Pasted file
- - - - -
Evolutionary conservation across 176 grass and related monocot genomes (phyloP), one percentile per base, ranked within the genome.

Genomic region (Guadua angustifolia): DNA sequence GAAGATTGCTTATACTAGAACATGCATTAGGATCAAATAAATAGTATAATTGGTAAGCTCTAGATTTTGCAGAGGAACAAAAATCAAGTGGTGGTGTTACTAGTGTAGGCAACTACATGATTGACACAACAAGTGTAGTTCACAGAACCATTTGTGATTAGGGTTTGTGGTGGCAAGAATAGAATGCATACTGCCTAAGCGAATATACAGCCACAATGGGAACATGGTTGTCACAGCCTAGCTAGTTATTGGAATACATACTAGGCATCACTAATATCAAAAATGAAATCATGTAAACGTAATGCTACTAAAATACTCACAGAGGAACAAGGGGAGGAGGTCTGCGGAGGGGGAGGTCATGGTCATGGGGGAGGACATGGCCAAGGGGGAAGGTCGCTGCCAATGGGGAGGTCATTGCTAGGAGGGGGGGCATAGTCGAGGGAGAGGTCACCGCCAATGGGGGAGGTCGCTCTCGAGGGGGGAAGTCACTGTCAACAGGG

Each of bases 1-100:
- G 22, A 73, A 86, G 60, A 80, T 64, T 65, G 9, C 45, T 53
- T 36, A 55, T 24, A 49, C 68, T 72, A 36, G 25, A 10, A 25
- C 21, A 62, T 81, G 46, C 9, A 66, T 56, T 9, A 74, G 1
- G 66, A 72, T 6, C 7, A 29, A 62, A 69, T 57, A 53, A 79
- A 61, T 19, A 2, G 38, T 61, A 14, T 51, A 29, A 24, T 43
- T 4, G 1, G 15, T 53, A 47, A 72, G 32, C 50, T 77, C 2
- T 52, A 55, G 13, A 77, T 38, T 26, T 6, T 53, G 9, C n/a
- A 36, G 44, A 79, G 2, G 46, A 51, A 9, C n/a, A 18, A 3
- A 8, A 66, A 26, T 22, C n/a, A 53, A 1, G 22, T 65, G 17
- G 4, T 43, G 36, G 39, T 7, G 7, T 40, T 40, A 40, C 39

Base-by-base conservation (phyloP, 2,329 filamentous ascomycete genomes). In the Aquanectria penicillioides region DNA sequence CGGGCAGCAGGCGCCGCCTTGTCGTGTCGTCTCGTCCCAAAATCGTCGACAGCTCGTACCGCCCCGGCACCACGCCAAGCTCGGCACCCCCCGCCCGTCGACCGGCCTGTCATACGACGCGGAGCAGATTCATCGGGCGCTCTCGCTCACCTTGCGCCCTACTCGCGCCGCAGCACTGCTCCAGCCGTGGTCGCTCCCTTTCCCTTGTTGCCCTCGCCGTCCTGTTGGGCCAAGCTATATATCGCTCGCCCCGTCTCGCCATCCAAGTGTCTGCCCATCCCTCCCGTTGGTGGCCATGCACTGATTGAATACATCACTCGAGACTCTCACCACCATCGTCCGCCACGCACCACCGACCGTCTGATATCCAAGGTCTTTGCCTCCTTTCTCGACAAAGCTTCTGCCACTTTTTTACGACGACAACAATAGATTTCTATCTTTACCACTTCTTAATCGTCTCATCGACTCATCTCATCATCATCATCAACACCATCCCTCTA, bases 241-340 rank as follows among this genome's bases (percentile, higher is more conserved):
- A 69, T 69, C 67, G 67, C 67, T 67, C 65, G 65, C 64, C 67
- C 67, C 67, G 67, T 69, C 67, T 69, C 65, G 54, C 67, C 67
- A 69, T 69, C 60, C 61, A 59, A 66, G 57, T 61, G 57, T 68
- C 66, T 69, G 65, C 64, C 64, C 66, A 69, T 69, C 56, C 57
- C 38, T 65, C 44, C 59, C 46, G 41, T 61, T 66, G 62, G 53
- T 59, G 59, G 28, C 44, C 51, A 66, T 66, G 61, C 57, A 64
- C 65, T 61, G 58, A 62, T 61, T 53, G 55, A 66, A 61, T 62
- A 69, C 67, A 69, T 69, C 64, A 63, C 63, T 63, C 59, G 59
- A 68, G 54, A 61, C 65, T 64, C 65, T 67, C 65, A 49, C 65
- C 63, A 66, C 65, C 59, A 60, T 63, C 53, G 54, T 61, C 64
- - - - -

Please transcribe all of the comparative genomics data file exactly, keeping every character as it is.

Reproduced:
Evolutionary conservation across 176 grass and related monocot genomes (phyloP), one percentile per base, ranked within the genome.

Genomic region (Guadua angustifolia): DNA sequence GAAGATTGCTTATACTAGAACATGCATTAGGATCAAATAAATAGTATAATTGGTAAGCTCTAGATTTTGCAGAGGAACAAAAATCAAGTGGTGGTGTTACTAGTGTAGGCAACTACATGATTGACACAACAAGTGTAGTTCACAGAACCATTTGTGATTAGGGTTTGTGGTGGCAAGAATAGAATGCATACTGCCTAAGCGAATATACAGCCACAATGGGAACATGGTTGTCACAGCCTAGCTAGTTATTGGAATACATACTAGGCATCACTAATATCAAAAATGAAATCATGTAAACGTAATGCTACTAAAATACTCACAGAGGAACAAGGGGAGGAGGTCTGCGGAGGGGGAGGTCATGGTCATGGGGGAGGACATGGCCAAGGGGGAAGGTCGCTGCCAATGGGGAGGTCATTGCTAGGAGGGGGGGCATAGTCGAGGGAGAGGTCACCGCCAATGGGGGAGGTCGCTCTCGAGGGGGGAAGTCACTGTCAACAGGG

Each of bases 1-100:
- G 22, A 73, A 86, G 60, A 80, T 64, T 65, G 9, C 45, T 53
- T 36, A 55, T 24, A 49, C 68, T 72, A 36, G 25, A 10, A 25
- C 21, A 62, T 81, G 46, C 9, A 66, T 56, T 9, A 74, G 1
- G 66, A 72, T 6, C 7, A 29, A 62, A 69, T 57, A 53, A 79
- A 61, T 19, A 2, G 38, T 61, A 14, T 51, A 29, A 24, T 43
- T 4, G 1, G 15, T 53, A 47, A 72, G 32, C 50, T 77, C 2
- T 52, A 55, G 13, A 77, T 38, T 26, T 6, T 53, G 9, C n/a
- A 36, G 44, A 79, G 2, G 46, A 51, A 9, C n/a, A 18, A 3
- A 8, A 66, A 26, T 22, C n/a, A 53, A 1, G 22, T 65, G 17
- G 4, T 43, G 36, G 39, T 7, G 7, T 40, T 40, A 40, C 39

Base-by-base conservation (phyloP, 2,329 filamentous ascomycete genomes). In the Aquanectria penicillioides region DNA sequence CGGGCAGCAGGCGCCGCCTTGTCGTGTCGTCTCGTCCCAAAATCGTCGACAGCTCGTACCGCCCCGGCACCACGCCAAGCTCGGCACCCCCCGCCCGTCGACCGGCCTGTCATACGACGCGGAGCAGATTCATCGGGCGCTCTCGCTCACCTTGCGCCCTACTCGCGCCGCAGCACTGCTCCAGCCGTGGTCGCTCCCTTTCCCTTGTTGCCCTCGCCGTCCTGTTGGGCCAAGCTATATATCGCTCGCCCCGTCTCGCCATCCAAGTGTCTGCCCATCCCTCCCGTTGGTGGCCATGCACTGATTGAATACATCACTCGAGACTCTCACCACCATCGTCCGCCACGCACCACCGACCGTCTGATATCCAAGGTCTTTGCCTCCTTTCTCGACAAAGCTTCTGCCACTTTTTTACGACGACAACAATAGATTTCTATCTTTACCACTTCTTAATCGTCTCATCGACTCATCTCATCATCATCATCAACACCATCCCTCTA, bases 241-340 rank as follows among this genome's bases (percentile, higher is more conserved):
- A 69, T 69, C 67, G 67, C 67, T 67, C 65, G 65, C 64, C 67
- C 67, C 67, G 67, T 69, C 67, T 69, C 65, G 54, C 67, C 67
- A 69, T 69, C 60, C 61, A 59, A 66, G 57, T 61, G 57, T 68
- C 66, T 69, G 65, C 64, C 64, C 66, A 69, T 69, C 56, C 57
- C 38, T 65, C 44, C 59, C 46, G 41, T 61, T 66, G 62, G 53
- T 59, G 59, G 28, C 44, C 51, A 66, T 66, G 61, C 57, A 64
- C 65, T 61, G 58, A 62, T 61, T 53, G 55, A 66, A 61, T 62
- A 69, C 67, A 69, T 69, C 64, A 63, C 63, T 63, C 59, G 59
- A 68, G 54, A 61, C 65, T 64, C 65, T 67, C 65, A 49, C 65
- C 63, A 66, C 65, C 59, A 60, T 63, C 53, G 54, T 61, C 64